Insulation enhances the performance of roofing and HVAC systems, prevents moisture condensation and lowers energy costs. It also reduces noise levels and the emission of pollutants. When you’re ready to upgrade the insulation in a building, it’s important to do so with safety in mind. Here are some tips on staying safe when installing commercial insulation.
Types and Materials of Insulation
There are several types and materials available for insulation. Materials used for insulation include fiberglass, mineral wool, shredded paper, polyurethane, polystyrene, polyisocyanurate, polyethylene, cellulose and straw. The types of insulation include liquid sprays that solidify and expand after curing, loose fill, rolls or batts, rigid foam boards or blocks, fibrous, structured fibrous panels and blown-in. The techniques used to install insulation depend on the material and type. The necessary safety precautions also vary by the material and type of installation that needs to be installed.
Regulations for Installation of Insulation
Regulations around the installation of insulation vary by state. The minimum amount of insulation required for a residential or commercial building is regulated in each state’s building codes. For example, Oregon updated its building code as of January 1, 2018, requiring R-values for walls to be at least R-21. In 2019, North Carolina updated its Energy Rating Index requirements for below-grade walls, roofs and flooring. In Ohio, the Ohio Revised Code requires written and depicted building envelope maps showing the R-value of insulation throughout the building.
Safety Codes for Installing Insulation
Safety codes for installing insulation also vary by state. The federal government also has some standards and safety codes in place for people who install insulation. Those safety codes are provided by the Occupational Safety and Health Administration (OSHA). Eye and respiratory protection are necessary for anyone installing fiberglass insulation per OSHA safety standards. OSHA also states that dust respirators should be used for the installation of cellulose insulation. Fire protection and suppression equipment must be at hand when workers install sprayed foam and other types of combustible insulation.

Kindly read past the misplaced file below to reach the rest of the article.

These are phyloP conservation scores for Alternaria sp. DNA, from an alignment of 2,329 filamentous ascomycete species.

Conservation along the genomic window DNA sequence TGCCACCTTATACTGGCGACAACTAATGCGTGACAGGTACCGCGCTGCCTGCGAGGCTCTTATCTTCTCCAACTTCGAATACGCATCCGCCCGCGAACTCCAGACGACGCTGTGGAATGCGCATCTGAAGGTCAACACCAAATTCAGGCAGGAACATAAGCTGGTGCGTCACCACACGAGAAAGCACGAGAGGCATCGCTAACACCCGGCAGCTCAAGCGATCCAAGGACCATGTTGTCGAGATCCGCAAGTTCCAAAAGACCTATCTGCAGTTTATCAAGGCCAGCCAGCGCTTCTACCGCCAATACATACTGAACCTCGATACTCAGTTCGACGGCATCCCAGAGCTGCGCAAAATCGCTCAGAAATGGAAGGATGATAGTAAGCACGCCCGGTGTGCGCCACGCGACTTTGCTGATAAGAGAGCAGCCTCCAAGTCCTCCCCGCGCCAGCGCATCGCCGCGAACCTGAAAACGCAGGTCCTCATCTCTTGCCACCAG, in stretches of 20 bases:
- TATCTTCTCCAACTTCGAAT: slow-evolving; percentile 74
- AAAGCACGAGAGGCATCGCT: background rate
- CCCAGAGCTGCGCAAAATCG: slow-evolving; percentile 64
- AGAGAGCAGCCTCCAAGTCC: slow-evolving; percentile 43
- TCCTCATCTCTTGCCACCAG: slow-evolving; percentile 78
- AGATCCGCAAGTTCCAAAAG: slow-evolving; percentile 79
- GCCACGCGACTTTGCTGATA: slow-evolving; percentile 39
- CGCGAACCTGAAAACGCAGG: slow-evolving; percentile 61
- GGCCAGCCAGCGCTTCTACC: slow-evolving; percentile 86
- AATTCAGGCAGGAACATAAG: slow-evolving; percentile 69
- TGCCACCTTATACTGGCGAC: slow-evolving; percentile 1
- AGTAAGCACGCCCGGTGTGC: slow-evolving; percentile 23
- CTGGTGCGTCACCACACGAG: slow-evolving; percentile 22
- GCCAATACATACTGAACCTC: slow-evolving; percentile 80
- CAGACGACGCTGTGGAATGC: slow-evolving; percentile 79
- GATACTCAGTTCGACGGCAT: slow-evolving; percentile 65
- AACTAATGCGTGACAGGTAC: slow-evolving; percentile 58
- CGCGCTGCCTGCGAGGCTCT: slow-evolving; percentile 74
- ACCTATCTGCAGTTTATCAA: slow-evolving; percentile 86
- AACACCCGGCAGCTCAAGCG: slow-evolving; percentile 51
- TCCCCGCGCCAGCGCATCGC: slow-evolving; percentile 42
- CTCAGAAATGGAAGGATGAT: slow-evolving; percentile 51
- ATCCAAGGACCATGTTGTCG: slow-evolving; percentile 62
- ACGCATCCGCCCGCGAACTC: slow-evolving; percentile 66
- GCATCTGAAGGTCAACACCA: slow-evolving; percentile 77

Safety Materials for Installing Insulation
When installing insulation that creates airborne fibers, it is necessary to wear an N95 respirator mask. These masks should be worn when installing fiberglass insulation. A dust mask may be sufficient for the installation of cellulose insulation. Safety glasses or goggles are also critical safety materials for installing insulation. They stop fibers or particles from getting into the eyes. When installing any type of insulation, a worker should wear long, thick leather or rubber gloves, a shirt with long sleeves, a hat or other head covering, long pants tucked into socks and close-toed work shoes. When installing combustible insulation, keep a fire extinguisher handy. Proper ventilation with exhaust fans or open windows is needed when installing spray foam insulation. The ventilation removes the volatile organic compounds from the work area.
How to Stay Safe When Installing Insulation
During an insulation installation project, never work alone. Working in pairs facilitates safety. If one worker starts to become overwhelmed by off-gassing fumes, heat or tiredness, the other person can get them to safety and call for assistance. Working in pairs also helps avoid injury in the event of a fire. Rolls of fiberglass insulation and blowers used for loose fill and blown-in insulation are heavy, and two people working together can more easily maneuver the supplies and equipment. Remember to take frequent breaks and avoid touching the eyes, nose and mouth when installing insulation.
Insulation reduces utility bills, adds comfort for the structure’s occupants and helps extend the lifespan of a roofing system. With these simple safety tips, you can stay safe when installing new commercial insulation in any type or size of building.